I am surprised in these types of discussions why you don't seem to see P.O.E. mentioned more.P.O.E. is an EXCELLANT cleaner.
Any garbage in the old lineset will get washed out & end up in the system.
How many times have you cut into a lineset to see a light black film on the walls?
What do you think this would do to the life expectancy of a new unit once it is wiped clean from the piping & circulating in the oil?
Did the first guy use nitrogen?
How much oxidation from not using nitro will be dislodged into the new system?
It is just a poor choice for more than one reason!!!
you can't -- I swear if i ever saw a tech follow installation instructions, i'd faint.
I've used the same line sets on Payne systems, but I always change the line sets on Carriers equipment.
Originally Posted by Llama
I'm not communicating something well I guess.
How does the homeowner determine if the manufacturer's install instructions have been met? In this example, what are Carrier's install instructions?
As I have said above, the installer appears to be planning on reusing the existing lines, knowing full well that the old set is R22 and that the new set is R410a.
I fully plan on being down in the basement with the installer the entire time, but other than a few specific items I have read about here I will have no idea what to ask him or if he is doing what he says.
How do I determine if the manufacturer's install instructions have been met? How do I protect myself from the installer failing to comply with the manufacturer's install instructions?
"Pick a good installer" is certainly insufficient because what that usually means is "Pick an installer as good as me"; neither recommendation actively protects the homeowner from installer error.
when I quote the customer the cost of a new line set, it's definitely cheaper for the customer for me to spend an hour or so to change driers and vacuum down during PM -- the customer pays for the driers & extra time.
Nitrogen purge will get most of it out, and a few degrees drop on a drier doesn't brake my heart either. I'm scared to not change line sets on Carrier's performance or Infinity systems.
I save the customer several hundred dollars, and I get a PM contract
I love it
Originally Posted by aintitfun
emcoasthvacr, You think it is more cost effective to go back and change driers, than just using the proper method of rx11 flush! Is it really that difficult and expensive to do it right? You readilly admit that you think you have seen some signs that you are mixing the oils, but what the hell , its just a little temperature drop across driers! Whats next, ditching the vacum pump, it would save you time, and lets face it, those vacum pumps are not cheap, its only a little moisture/non-condensables, I know we can just change the driers out at pm time. COME ON!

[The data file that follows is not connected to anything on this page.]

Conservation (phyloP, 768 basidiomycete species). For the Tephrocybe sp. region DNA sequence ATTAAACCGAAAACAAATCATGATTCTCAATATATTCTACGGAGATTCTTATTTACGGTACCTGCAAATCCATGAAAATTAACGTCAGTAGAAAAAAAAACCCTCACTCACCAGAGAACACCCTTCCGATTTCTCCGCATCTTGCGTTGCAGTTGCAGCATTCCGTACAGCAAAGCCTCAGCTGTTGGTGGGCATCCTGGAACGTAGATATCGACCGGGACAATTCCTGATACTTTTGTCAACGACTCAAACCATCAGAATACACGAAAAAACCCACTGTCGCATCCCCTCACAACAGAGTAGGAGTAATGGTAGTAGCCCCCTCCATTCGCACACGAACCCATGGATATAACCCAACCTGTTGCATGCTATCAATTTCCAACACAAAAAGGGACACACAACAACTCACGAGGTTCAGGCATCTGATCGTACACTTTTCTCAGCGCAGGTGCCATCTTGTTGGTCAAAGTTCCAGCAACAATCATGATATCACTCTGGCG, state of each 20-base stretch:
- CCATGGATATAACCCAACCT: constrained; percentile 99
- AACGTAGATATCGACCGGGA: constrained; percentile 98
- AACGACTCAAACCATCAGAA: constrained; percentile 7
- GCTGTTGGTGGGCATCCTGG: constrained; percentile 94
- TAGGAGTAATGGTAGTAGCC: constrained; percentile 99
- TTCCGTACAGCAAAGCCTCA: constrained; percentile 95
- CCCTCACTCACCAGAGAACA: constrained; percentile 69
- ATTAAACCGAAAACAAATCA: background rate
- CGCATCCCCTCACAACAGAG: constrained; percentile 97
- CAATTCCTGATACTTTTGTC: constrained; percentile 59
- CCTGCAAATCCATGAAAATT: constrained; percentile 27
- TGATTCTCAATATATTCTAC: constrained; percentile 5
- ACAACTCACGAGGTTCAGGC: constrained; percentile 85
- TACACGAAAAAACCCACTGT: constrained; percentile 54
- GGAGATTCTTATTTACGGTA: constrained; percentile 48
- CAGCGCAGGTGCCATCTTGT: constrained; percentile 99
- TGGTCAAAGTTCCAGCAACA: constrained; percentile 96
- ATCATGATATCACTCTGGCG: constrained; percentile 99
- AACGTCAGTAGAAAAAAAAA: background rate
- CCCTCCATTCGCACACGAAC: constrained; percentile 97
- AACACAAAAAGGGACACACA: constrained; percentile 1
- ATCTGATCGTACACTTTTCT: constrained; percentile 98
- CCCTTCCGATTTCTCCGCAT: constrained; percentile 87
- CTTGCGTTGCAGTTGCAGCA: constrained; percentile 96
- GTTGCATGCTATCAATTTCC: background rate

Lots of improperly sized lines around here, so they get changed if we dont have to do major remodel work, or we leave the old line set in and run it on the outside if the homeowner doesnt mind the sheetmetal cover.
If sized properly or not cost effective to replace, then flush, by specs, rx11 in then nitrogen. Vacuum with a micron gauge, but thats regardless of new or old linesets. More nitrogen if theres still moisture in the lines.
I've not seen anyone recomend a double filter drier on a residential system unless cleaning up a burnout. Then they recomend removing the suction drier in a few days of run time. I also change filter driers at 3 degrees of differential, so I dont know how a few degrees is ok for a system.
Forgive me if I'm wrong. (Flame away)
But I thought that the major reason for replacing your refrigeration pipework when converting from R22 to R410A refrigerant was because the cu pipe used for R22 have a thinner wall than R410A refrigerant piping.
Due to the much higher (practically double) pressures incurred with R410A, we are told here in Oz the R22 pipe can not take the pressure and then will split/crack/leak.
This is apart from the oil issue.
We have always changed pipework, no matter if walls have had to be removed to do so.
Is this different in the U.S?